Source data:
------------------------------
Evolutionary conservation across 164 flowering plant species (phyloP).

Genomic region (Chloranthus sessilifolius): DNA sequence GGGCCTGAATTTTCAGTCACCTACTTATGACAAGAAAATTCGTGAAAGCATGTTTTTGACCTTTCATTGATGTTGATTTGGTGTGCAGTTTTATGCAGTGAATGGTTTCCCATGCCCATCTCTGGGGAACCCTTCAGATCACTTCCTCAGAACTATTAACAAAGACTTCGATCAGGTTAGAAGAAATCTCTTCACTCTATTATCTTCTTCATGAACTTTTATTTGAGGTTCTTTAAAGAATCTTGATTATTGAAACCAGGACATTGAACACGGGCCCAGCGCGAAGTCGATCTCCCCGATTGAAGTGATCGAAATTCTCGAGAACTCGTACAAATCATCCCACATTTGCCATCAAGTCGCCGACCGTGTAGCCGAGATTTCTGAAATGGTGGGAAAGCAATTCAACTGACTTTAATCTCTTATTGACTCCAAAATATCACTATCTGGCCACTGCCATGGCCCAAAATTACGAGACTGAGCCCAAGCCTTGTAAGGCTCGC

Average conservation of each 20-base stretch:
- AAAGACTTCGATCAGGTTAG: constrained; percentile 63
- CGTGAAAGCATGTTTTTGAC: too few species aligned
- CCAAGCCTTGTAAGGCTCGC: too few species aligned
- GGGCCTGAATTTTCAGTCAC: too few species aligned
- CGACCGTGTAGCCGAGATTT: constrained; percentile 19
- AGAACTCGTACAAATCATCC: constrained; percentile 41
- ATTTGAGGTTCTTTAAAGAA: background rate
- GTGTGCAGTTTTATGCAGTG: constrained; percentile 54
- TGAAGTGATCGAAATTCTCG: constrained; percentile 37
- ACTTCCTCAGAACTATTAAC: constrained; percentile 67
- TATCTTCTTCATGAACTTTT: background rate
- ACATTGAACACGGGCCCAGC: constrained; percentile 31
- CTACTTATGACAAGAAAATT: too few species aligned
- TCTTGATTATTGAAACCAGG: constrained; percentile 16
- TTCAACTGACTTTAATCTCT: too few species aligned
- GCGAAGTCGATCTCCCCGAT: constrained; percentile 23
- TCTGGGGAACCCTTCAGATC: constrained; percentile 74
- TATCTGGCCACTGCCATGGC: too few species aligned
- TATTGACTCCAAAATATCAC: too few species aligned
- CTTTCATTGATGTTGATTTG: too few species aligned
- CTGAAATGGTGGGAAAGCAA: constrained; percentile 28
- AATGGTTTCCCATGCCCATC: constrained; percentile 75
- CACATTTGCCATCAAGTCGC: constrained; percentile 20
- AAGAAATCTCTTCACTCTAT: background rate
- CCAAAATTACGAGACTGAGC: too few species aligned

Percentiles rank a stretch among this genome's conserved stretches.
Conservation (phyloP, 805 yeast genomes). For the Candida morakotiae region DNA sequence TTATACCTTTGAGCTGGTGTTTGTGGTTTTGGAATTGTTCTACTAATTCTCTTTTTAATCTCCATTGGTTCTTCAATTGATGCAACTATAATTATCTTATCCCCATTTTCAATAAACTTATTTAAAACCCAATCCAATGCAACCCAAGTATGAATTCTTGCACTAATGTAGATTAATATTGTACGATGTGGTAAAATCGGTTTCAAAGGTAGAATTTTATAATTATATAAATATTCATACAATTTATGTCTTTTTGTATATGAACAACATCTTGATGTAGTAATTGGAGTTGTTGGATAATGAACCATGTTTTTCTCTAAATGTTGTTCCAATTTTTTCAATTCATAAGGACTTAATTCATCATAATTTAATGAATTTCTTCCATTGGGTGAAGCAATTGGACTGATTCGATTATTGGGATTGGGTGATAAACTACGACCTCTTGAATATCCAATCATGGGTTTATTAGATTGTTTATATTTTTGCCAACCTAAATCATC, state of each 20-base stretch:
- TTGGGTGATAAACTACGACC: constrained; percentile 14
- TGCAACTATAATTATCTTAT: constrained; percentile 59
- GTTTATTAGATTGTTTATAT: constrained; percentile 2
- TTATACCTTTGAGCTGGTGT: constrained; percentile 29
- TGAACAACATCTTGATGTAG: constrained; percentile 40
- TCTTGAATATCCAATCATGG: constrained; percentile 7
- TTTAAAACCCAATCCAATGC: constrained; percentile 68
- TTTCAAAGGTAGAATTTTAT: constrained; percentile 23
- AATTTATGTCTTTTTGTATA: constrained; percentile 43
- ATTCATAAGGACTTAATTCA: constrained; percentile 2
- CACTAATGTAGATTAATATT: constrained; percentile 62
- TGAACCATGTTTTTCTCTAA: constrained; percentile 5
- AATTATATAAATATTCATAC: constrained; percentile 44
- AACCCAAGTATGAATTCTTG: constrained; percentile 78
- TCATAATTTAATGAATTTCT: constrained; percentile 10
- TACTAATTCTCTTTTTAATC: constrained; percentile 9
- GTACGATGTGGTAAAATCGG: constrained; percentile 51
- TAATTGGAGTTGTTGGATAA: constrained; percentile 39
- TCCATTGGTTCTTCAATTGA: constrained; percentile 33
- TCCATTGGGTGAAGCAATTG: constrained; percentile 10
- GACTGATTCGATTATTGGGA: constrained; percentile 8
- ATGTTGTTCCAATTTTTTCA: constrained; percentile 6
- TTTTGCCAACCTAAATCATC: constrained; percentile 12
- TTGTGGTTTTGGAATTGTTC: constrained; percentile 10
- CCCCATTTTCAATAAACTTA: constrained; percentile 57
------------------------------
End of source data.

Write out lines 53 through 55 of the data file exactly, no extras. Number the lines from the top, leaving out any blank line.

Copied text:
- TTTTGCCAACCTAAATCATC: constrained; percentile 12
- TTGTGGTTTTGGAATTGTTC: constrained; percentile 10
- CCCCATTTTCAATAAACTTA: constrained; percentile 57